The Least Favored Soup
They kept coming, wave after wave of people carrying backpacks, looking a bit dazed, numb. They were hungry and they needed food, warm liquid, salt, calories. They had just skied 29K in below freezing temperatures. This was the Kortelopet and Prince Haakon races of the American Birkebeiner. https://www.birkie.com/ski/events/kortelopet/
Our small town hosts this winter event every year in February, unless there is no snow or the temperatures are deadly, rare situations. The number of people in town goes from the usual 2500 to 40,000 for the two days of races. It’s a pretty big deal for people who like snow. It takes nearly the whole town volunteering to pull it off. This is my second year of helping in the food tent, where all the skiers congregate after crossing the finish line.
My brother is one of the race chiefs, heading up the serving of food and all the volunteers who help him. The menu is simple – soup, bread, bananas, cookies and drinks. The challenge is doing it in a tent, set up on a vacant lot where everything you need has to be brought in by someone. All the soup arrives frozen in gallon bags and has to be thawed before being warmed to serving temperature. It takes a crew of several men to keep filling the warming tanks, opening the bags and emptying them into the cooking pots, then transferring the hot soup to the serving tables inside the tent. All this is done outside.
“I ski the Birkie every year just for the chicken soup,” one man tells me. I don’t believe him, but the soup is really good. Volunteers inside the tent ladle it into serving cups as fast as they can for hours. Chicken noodle soup is the favorite but there is a choice. The tomato vegetable soup was my station and it is also a good one, perhaps a bit more nutritious too. However the chick/noodle is favored two to one.
I’m guessing that the pots are filled with about seven or eight gallons of soup at a time. I emptied seven of them – I can’t even imagine how many servings that was. It helped that I was tall. Scooping into the pot is easy when it’s full but as the level goes down, it gets more difficult to reach the bottom, and messy, especially when doing it fast.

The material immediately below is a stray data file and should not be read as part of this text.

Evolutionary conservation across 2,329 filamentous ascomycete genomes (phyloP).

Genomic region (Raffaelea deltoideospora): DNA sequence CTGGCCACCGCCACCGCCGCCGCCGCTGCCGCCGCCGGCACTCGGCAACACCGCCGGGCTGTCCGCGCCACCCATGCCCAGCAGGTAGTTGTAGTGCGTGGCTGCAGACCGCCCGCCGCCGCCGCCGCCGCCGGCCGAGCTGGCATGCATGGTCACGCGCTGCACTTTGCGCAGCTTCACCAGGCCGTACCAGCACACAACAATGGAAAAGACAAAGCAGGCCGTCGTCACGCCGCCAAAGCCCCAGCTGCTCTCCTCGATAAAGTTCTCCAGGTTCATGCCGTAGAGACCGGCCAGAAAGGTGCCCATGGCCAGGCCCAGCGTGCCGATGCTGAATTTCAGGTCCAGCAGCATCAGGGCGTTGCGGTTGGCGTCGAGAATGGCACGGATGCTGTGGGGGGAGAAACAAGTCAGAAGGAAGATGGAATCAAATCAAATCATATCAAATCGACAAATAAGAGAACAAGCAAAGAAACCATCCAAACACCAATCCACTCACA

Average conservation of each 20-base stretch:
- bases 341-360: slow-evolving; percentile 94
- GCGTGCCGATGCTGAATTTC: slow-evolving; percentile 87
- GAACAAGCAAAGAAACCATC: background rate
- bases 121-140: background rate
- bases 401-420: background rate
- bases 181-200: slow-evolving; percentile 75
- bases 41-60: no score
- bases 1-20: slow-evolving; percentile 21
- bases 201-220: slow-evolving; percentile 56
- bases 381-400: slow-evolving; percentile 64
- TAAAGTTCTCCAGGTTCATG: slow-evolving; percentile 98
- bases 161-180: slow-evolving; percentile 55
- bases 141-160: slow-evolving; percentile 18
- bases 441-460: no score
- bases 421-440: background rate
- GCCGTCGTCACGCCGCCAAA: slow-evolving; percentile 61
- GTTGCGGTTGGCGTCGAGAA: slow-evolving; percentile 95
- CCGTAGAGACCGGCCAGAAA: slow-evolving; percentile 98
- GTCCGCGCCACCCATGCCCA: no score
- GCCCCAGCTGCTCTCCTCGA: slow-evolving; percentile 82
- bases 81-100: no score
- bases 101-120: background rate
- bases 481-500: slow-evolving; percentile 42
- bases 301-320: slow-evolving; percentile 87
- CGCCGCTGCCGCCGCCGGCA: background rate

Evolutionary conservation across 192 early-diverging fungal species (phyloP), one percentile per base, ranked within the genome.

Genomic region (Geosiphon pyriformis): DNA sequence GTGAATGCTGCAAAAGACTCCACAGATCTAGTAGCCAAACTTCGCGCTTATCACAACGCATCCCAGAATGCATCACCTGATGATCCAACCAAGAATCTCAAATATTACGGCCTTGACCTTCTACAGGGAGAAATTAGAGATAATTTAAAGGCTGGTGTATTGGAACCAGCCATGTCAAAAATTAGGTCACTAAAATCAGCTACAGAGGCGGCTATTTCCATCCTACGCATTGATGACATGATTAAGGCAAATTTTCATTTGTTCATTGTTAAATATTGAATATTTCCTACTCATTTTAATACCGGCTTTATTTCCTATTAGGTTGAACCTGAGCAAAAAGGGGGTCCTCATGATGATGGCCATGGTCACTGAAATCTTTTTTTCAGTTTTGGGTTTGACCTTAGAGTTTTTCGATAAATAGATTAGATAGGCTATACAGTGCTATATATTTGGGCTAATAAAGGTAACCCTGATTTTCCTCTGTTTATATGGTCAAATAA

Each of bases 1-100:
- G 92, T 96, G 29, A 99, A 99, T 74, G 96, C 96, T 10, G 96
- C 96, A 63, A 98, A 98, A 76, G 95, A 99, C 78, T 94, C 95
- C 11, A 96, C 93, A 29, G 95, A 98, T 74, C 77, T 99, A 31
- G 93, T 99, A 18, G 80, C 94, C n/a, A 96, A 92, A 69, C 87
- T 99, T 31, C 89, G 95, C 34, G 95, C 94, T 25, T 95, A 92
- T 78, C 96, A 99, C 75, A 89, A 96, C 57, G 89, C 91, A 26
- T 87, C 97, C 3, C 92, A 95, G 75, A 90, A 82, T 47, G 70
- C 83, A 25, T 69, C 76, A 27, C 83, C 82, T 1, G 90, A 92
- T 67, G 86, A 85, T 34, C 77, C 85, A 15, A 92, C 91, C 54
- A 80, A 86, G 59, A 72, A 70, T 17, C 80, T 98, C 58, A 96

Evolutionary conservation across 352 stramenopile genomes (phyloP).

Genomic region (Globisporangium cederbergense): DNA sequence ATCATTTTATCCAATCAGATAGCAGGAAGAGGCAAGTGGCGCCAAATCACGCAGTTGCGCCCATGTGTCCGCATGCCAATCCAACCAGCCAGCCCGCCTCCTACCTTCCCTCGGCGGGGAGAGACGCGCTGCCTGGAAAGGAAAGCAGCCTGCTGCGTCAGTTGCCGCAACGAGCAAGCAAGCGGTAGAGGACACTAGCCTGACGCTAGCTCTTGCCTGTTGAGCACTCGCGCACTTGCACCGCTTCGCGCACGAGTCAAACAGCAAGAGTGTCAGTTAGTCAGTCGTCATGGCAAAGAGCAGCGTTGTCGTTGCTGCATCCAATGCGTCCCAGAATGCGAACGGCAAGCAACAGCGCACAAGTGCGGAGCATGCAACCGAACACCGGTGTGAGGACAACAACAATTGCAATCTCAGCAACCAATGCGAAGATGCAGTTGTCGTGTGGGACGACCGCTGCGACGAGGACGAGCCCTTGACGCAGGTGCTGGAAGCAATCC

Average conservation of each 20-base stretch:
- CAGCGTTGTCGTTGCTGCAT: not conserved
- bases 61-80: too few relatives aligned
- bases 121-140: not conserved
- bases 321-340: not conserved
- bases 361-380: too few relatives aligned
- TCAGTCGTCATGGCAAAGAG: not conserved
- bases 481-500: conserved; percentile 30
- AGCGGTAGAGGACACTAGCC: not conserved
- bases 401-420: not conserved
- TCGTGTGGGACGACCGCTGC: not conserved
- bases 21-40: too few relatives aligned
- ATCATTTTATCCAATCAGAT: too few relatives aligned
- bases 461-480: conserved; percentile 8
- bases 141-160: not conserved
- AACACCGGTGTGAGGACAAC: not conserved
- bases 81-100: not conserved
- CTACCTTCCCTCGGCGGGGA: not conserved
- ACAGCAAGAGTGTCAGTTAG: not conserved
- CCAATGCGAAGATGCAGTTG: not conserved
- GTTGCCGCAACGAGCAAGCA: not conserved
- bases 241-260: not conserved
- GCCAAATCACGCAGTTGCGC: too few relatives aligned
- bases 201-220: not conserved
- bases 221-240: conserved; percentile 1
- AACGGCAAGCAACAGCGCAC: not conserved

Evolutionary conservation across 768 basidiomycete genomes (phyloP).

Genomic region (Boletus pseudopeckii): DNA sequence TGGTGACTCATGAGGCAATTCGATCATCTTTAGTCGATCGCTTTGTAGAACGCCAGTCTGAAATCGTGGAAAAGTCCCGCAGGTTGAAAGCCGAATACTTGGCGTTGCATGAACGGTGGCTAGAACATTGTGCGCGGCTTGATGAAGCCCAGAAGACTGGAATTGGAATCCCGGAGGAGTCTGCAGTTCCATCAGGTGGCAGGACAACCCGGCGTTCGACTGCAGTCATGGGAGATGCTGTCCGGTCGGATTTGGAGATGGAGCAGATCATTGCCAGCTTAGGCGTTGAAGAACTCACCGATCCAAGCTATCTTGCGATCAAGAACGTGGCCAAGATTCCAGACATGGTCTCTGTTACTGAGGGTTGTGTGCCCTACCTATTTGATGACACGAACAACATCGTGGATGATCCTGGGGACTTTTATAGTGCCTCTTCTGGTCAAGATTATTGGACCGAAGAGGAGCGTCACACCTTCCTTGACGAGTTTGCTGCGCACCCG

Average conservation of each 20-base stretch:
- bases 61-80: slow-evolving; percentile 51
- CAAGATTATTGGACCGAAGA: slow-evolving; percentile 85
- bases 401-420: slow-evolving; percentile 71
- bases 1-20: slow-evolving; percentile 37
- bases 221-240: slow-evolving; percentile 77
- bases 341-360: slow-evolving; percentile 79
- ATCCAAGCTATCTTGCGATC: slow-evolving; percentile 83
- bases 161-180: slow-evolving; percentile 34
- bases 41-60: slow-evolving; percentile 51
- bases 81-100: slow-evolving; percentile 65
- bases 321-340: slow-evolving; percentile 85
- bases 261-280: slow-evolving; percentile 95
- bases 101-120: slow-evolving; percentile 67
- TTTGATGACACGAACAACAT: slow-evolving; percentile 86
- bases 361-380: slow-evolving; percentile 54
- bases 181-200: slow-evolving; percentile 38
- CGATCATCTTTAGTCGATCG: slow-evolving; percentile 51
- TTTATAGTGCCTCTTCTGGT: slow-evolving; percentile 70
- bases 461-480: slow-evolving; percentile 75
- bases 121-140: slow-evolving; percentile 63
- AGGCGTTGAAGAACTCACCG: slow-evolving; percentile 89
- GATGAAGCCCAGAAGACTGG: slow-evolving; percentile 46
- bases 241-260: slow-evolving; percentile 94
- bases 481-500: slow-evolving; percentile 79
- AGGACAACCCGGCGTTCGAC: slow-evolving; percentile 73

It was cold in the tent before we started serving the first finishers. The wind would lift the tarps and blow cups and table coverings off our tables. The ground also is frozen and cold, which is why we stand on rubber mats. After we got really busy I forgot all about my feet feeling like frozen blocks of ice. Watching the people come in, young ones, elder ones, men, women from all over the world, all I could think was “why would they want to be this cold and still call it fun?”
We fed over 3,000 today, and this was the smaller of the races. Tomorrow’s crowd will be twice as many. I hope to be there again, serving up the least favored soup, just sayin’…
Over a week at home since a wonderful trip up north and I still have not had time to write down the memories and reflect on them. It was our Thanksgiving trip and since I think we would all agree that it doesn’t make sense to limit being thankful to one day of the year, I’m thankful again today! Thanks to Florida daughter Julie, who shared the trip with us and to all our hosts and fellow celebrants in Hayward. I love you Mom and Dad, Denny and Mary Pat, Evan, Claire, Scruffy and Socks, Bob and Ozzie, Gary, Jamie, Eduardo, Jonathan and the Madison sisters Michelle, Judith and Susan. It might better be done with pictures so here goes…
And for the second year in a row, the snow fell heavily. We spent time in the woods, skiing, snowshoeing, and driving the unplowed fire lanes in Brother Bob’s four wheel drive truck. You cannot imagine how beautiful it was unless you live in the north and see it for yourself.
The skiing style is cross country, which is not to say that there aren’t hills, you just have no lift to pull you up them. An international ski event, the American Birkebeiner, is held in the Hayward area on this beautiful, well maintained trail – 26 miles through forest and field. We spent some time on a small section of it and warmed up afterward in the shelter, and then, of course, it was time for latte’s and hot chocolate at the Mooselip Cafe. You saw the moose himself in the opening picture.